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Sewage from anchored ships laying waste to coral reefs in Spratlys — report

Patricia Lourdes Viray - Philstar.com
Sewage from anchored ships laying waste to coral reefs in Spratlys â report
In this file photo taken on March 31, 2021 this handout photo from the National Task Force-West Philippine Sea (NTF-WPS) via the Philippine Communications Operations Office (PCOO) shows Chinese vessels anchored at Whitsun Reef, some 320 kilometres (175 nautical miles) west of Palawan Island in the South China Sea.
AFP / Philippine Communications Operations Office / National Task Force-West Philippine Sea, Handout

MANILA, Philippines — Raw sewage from hundreds of anchored ships in the Spratly Islands in the South China Sea, including West Philippine Sea, have damaged coral reefs in the area, according to a report from a US-based geospatial imagery and data analysis company.

Liz Derr, co-founder and CEO at Simularity, presented the Spratlys water quality report in an online forum organized by the Stratbase ADR Institute on the fifth anniversary of the South China Sea arbitral ruling.

Simularity released satellite images showing how anchored ships created chlorophyll-a blooms in Union Banks, located entirely within the country's exclusive economic zone in the West Philippine Sea.

According to the report, chlorophyll-a concentration in water is a measure of phytoplankton.

"Excess phytoplankton that cannot be consumed by the reef inhabitants dies off and sinks to the sea floor, where it consumed by bacteria," the report read.

"These bacteria consume oxygen that would normally be available to the fish, creating a 'dead zone,'" it added.

The reported showed chlorophyll-a concentration on Mabini (Johnson South), McKennan (Hughes), Pagkakaisa (Lansdowne), Ross and Roxas (Collins) Reefs. 

Mabini and McKennan Reefs are occupied by China while Pagkakaisa and Roxas Reefs are occupied by Vietnam.

Satellite images showed that there had been increased chlorophyll-a concentration on these features in the past five years, indicating overgrowth of algae.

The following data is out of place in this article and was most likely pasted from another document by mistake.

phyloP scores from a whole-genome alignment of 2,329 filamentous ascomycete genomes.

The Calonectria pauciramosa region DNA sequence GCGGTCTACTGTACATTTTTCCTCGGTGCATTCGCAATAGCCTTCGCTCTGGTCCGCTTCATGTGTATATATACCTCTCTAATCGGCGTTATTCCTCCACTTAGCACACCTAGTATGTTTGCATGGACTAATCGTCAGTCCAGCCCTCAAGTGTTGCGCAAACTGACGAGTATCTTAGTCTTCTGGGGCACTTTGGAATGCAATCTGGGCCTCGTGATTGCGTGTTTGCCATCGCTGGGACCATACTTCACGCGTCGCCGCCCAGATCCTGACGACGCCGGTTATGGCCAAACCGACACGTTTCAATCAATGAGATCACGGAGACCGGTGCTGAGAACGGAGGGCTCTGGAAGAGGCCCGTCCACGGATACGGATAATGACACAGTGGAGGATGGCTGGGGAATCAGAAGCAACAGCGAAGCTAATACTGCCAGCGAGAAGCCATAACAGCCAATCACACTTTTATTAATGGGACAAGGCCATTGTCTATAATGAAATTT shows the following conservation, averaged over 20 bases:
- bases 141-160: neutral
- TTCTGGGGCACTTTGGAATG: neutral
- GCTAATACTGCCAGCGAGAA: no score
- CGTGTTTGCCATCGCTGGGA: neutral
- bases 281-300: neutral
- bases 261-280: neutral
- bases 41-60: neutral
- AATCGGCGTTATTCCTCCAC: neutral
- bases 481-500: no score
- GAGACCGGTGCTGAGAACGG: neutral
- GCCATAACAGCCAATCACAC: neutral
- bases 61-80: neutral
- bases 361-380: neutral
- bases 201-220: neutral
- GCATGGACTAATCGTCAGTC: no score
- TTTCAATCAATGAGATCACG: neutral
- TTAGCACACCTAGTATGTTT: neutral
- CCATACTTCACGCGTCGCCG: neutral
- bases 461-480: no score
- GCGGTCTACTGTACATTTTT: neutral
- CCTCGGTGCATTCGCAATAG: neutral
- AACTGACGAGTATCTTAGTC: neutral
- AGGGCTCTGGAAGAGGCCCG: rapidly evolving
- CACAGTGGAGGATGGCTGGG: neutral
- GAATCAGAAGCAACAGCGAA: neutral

"Fleshy algae on reefs increase copious amounts of nutrients, which microbes eat. These microbes then endanger corals by depleting oxygen from the environment or by introducing diseases," Simularity reported.

What is worse is that overfishing in the waters near coral reefs have removed the primary-algae eaters, increasing the population of fleshy algae.

"Tipping the balance towards algae results in increased acidification of the water, increasing coral erosion," the report read, adding that this is in addition to increased ocean acidification from climate change.

Coral reefs in the Spratlys matter as fishes from the area supply 85% of coastal inhabitants.

Simularity also noted that Spratly reefs serve as nurseries for adult fish stock that make up the fisheries in the Philippines, Vietnam, Malaysia, Brunei and Indonesia.

"Damaging these reefs directly affects the fish stocks of the entire South China Sea and can lead to a hunger crisis in coastal regions and a collapse of commercial fishing in the South China Sea," Simularity said.

As of June 17, 236 ships, likely Chinese, have been spotted in Union Banks as seen on satellite images released by Simularity. — Satellite images from Simularity via European Space Agency

SOUTH CHINA SEA SPRATLY ISLANDS WEST PHILIPPINE SEA
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